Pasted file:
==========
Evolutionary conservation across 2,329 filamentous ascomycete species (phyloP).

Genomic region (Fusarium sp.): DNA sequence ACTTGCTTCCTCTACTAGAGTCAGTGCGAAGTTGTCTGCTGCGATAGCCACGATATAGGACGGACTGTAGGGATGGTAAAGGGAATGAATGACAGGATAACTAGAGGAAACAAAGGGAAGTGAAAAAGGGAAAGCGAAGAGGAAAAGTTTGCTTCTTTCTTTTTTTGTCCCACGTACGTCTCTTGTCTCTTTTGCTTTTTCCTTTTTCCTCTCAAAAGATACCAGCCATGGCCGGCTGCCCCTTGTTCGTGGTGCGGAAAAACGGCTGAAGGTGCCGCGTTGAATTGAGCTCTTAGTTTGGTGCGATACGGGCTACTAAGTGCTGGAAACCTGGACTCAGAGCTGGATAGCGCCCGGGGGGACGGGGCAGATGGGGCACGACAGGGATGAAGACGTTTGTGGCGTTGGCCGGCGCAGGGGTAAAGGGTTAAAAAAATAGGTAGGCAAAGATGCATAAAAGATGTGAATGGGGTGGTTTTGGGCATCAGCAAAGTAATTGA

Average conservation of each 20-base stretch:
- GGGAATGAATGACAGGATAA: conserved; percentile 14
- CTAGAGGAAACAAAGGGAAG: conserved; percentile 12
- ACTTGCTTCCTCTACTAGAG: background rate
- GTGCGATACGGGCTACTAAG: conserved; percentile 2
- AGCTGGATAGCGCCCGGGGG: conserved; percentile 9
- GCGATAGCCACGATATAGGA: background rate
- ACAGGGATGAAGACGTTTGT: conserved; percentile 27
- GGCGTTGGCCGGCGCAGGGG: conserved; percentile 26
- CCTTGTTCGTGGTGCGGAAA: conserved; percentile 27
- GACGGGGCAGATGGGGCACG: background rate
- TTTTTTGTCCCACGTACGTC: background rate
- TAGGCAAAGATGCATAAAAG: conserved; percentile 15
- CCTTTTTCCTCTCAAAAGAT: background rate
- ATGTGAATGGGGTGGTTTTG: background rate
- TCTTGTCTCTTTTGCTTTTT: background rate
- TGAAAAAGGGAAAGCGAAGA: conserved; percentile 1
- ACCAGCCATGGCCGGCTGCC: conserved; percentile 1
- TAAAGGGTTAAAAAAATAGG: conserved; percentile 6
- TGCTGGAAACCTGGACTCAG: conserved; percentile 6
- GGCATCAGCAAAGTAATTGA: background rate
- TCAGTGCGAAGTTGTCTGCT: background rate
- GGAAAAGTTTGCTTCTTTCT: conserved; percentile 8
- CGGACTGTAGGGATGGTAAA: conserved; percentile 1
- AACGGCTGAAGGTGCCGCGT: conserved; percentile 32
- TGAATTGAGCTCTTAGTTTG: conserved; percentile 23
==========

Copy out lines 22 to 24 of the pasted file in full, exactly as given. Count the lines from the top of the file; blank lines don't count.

- TGCTGGAAACCTGGACTCAG: conserved; percentile 6
- GGCATCAGCAAAGTAATTGA: background rate
- TCAGTGCGAAGTTGTCTGCT: background rate